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Study estimates ~4M children worldwide develop asthma each year because of NO2 air pollution

About 4 million children worldwide develop asthma each year because of inhaling nitrogen dioxide (NO2) air pollution, according to an open-access study published in The Lancet Planetary Health by researchers at the George Washington University Milken Institute School of Public Health (Milken Institute SPH). The study, based on data from 2010 to 2015, estimates that 64% of these new cases of asthma occur in urban areas.

The study is the first to quantify the worldwide burden of new pediatric asthma cases linked to traffic-related nitrogen dioxide by using a method that takes into account high exposures to this pollutant that occur near busy roads, said Susan C. Anenberg, PhD, the senior author of the study and an associate professor of environmental and occupational health at Milken Institute SPH.

Gr2_lrg

National annual estimates of number of new asthma cases (A), number of new asthma cases per 100,000 children (B), and percentage of new asthma cases attributable to ambient nitrogen dioxide (NO2) exposure for children aged 1–18 years. Achakulwisut et al.

Our findings suggest that millions of new cases of pediatric asthma could be prevented in cities around the world by reducing air pollution. Improving access to cleaner forms of transportation, like electrified public transport and active commuting by cycling and walking, would not only bring down NO2 levels, but would also reduce asthma, enhance physical fitness, and cut greenhouse gas emissions.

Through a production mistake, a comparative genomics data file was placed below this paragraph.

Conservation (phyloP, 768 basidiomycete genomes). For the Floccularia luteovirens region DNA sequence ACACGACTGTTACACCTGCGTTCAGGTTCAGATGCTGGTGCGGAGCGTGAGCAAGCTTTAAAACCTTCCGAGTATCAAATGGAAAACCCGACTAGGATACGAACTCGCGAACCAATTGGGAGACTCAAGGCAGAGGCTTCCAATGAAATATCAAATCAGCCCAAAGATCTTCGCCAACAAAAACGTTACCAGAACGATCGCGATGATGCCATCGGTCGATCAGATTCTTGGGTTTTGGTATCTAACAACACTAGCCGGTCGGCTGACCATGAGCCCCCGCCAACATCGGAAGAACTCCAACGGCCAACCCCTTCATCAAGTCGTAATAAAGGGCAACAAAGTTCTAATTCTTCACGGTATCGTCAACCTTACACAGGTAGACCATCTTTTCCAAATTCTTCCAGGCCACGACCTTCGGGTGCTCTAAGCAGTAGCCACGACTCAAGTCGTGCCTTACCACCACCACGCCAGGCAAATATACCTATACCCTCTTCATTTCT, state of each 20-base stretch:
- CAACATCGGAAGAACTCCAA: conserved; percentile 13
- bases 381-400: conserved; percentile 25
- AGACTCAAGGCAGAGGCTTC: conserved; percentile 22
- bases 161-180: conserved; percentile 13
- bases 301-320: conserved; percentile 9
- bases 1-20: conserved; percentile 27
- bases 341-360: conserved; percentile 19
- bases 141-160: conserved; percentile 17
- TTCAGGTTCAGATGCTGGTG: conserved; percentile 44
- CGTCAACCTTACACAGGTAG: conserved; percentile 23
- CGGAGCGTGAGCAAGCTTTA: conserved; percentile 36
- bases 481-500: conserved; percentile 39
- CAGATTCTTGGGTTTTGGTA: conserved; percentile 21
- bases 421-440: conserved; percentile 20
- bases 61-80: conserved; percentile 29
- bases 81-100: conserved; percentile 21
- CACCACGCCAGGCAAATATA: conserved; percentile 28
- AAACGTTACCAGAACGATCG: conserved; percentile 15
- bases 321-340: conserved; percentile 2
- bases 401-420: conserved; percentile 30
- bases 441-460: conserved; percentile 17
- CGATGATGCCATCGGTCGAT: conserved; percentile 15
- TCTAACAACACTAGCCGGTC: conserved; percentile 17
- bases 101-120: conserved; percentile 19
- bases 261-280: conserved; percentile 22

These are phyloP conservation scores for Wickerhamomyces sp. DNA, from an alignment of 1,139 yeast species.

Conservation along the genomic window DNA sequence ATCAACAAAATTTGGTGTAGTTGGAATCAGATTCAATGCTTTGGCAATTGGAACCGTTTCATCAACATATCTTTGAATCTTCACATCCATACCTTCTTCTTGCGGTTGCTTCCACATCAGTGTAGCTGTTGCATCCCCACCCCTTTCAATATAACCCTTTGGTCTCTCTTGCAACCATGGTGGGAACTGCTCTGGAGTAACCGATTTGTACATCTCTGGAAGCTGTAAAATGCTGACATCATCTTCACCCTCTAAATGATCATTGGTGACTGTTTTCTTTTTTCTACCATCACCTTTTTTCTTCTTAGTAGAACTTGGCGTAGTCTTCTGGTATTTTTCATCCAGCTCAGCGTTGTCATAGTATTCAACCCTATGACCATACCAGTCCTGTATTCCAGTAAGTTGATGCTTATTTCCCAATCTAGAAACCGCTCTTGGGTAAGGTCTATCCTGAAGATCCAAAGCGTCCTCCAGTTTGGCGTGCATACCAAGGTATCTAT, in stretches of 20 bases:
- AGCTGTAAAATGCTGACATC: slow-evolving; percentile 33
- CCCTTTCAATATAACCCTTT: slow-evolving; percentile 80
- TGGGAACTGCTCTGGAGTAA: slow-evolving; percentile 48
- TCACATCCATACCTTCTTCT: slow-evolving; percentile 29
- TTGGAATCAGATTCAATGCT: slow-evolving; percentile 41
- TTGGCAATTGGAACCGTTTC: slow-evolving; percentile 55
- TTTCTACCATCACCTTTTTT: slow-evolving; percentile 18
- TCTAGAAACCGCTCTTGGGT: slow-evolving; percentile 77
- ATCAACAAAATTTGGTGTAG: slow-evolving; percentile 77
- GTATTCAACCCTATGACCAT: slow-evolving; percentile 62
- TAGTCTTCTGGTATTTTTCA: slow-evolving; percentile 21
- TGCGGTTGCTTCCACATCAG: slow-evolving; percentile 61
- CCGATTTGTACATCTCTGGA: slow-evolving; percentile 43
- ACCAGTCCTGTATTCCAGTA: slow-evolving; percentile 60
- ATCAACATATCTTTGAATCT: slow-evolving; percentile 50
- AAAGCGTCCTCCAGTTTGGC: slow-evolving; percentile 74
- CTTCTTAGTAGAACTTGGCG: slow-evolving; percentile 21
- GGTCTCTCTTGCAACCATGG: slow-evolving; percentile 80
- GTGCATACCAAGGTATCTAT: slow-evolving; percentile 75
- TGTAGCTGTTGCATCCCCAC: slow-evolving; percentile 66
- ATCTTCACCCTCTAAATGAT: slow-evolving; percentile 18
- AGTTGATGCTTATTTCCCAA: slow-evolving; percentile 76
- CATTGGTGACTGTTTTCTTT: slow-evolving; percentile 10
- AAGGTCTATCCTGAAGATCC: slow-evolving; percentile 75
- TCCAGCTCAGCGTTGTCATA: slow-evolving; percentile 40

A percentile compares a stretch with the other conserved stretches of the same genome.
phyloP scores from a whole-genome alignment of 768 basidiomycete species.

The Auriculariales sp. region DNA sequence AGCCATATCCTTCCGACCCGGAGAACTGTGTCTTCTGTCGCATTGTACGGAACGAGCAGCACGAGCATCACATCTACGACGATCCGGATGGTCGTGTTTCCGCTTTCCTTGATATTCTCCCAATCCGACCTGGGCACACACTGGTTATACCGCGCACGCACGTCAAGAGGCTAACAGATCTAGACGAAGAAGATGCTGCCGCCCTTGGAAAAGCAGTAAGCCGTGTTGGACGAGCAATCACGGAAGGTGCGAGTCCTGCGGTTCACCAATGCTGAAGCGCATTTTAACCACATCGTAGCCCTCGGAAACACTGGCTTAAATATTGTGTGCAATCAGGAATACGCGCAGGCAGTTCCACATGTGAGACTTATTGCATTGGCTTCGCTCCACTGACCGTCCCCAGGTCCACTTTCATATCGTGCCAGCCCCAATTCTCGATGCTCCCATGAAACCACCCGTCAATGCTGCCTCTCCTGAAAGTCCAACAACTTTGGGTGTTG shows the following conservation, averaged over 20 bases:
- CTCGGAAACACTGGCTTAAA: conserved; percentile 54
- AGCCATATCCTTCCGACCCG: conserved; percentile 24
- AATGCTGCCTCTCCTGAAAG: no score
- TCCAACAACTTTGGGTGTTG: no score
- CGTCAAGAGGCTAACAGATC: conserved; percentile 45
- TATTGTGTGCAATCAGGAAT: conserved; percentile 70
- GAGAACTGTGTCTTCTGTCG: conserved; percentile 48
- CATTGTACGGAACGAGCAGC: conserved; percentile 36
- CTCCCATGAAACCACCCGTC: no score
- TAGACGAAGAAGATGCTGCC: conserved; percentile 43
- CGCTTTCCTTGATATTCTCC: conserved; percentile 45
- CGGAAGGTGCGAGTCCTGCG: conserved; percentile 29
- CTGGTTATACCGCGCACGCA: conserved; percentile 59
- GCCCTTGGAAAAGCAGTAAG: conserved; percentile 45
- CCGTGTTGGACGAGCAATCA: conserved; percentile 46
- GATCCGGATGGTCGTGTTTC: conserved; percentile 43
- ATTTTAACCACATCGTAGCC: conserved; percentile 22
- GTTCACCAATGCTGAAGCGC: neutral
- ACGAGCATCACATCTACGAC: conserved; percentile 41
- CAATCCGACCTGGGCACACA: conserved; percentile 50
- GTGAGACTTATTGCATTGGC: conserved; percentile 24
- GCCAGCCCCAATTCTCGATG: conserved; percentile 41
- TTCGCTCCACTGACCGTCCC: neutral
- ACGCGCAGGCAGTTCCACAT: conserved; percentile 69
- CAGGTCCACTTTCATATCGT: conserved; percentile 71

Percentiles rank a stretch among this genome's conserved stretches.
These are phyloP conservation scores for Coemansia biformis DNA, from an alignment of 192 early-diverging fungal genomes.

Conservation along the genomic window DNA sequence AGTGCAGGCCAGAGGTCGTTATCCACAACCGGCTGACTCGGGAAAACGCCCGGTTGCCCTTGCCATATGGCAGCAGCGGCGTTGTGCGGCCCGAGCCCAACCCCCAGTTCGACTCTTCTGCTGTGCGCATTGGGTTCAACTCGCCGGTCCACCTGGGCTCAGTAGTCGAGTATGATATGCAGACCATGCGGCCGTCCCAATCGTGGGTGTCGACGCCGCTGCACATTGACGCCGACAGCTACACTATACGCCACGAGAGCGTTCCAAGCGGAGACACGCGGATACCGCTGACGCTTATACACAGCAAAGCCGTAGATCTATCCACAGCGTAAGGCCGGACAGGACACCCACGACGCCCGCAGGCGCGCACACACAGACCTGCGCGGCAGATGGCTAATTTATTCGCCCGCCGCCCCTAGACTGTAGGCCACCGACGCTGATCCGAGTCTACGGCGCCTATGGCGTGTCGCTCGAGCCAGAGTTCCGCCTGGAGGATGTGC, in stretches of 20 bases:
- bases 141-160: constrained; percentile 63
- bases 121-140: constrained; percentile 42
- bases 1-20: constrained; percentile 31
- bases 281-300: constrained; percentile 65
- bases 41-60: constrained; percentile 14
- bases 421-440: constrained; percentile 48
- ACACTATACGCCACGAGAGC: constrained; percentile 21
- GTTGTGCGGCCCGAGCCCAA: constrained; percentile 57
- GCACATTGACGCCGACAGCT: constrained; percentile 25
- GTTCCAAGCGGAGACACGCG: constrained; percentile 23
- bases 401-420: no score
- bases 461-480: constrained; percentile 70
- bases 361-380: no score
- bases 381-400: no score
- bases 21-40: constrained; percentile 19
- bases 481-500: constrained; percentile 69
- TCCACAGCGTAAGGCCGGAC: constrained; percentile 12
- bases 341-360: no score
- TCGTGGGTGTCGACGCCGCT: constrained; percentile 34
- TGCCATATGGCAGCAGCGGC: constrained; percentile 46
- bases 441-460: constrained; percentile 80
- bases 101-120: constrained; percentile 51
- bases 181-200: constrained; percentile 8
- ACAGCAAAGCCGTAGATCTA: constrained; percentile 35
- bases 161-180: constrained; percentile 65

—Susan Anenberg

Traffic-related air pollution may result in asthma development as pollutants may cause damage to the airways, leading to inflammation that triggers asthma in genetically predisposed children. Although it is not yet clear which specific pollutant within the traffic-related air pollution mixture is the source of asthma development, reviews by the US Environmental Protection Agency and Health Canada suggest that a causal relationship is likely to exist between long-term nitrogen dioxide (NO2) exposure and childhood asthma development.

In the new study, the authors used NO2 as a surrogate for the traffic pollution mixture to focus specifically on the effects of traffic pollution on childhood asthma development. NO2 is a pollutant formed mainly from fossil fuel combustion, and traffic emissions can contribute up to 80% of ambient NO2 in cities. NO2 is just one component of air pollution, which is made up of many pollutants (including particulate matter, ozone, carbon monoxide), which are known to have numerous adverse effects on health.

The authors combined a global dataset of ambient NO2 (modelled from ground-level monitors, satellite data, and land use variables such as road networks) with data on population distribution and asthma incidence to estimate the number of new traffic pollution-related asthma cases in children aged 1-18 years.

They were then able to estimate the number of new pediatric asthma cases attributable to NO2 pollution in 194 countries and 125 major cities worldwide.

Findings from the study:

  • An estimated 4 million children developed asthma each year from 2010 to 2015 due to exposure to NO2 pollution, which primarily comes motor vehicle exhaust.

  • An estimated 13% of annual pediatric asthma incidence worldwide was linked to NO2 pollution.

  • Among the 125 cities, NO2 accounted for 6% (Orlu, Nigeria) to 48% (Shanghai, China) of pediatric asthma incidence. NO2’s contribution exceeded 20% in 92 cities located in both developed and emerging economies.

  • The top 10 highest NO2 contributions were estimated for eight cities in China (37 to 48% of pediatric asthma incidence) and for Moscow, Russia and Seoul, South Korea at 40%.

  • The problem affects cities in the United States as well: Los Angeles, New York, Chicago, Las Vegas and Milwaukee were the top five cities in the US with the highest percentage of pediatric asthma cases linked to polluted air.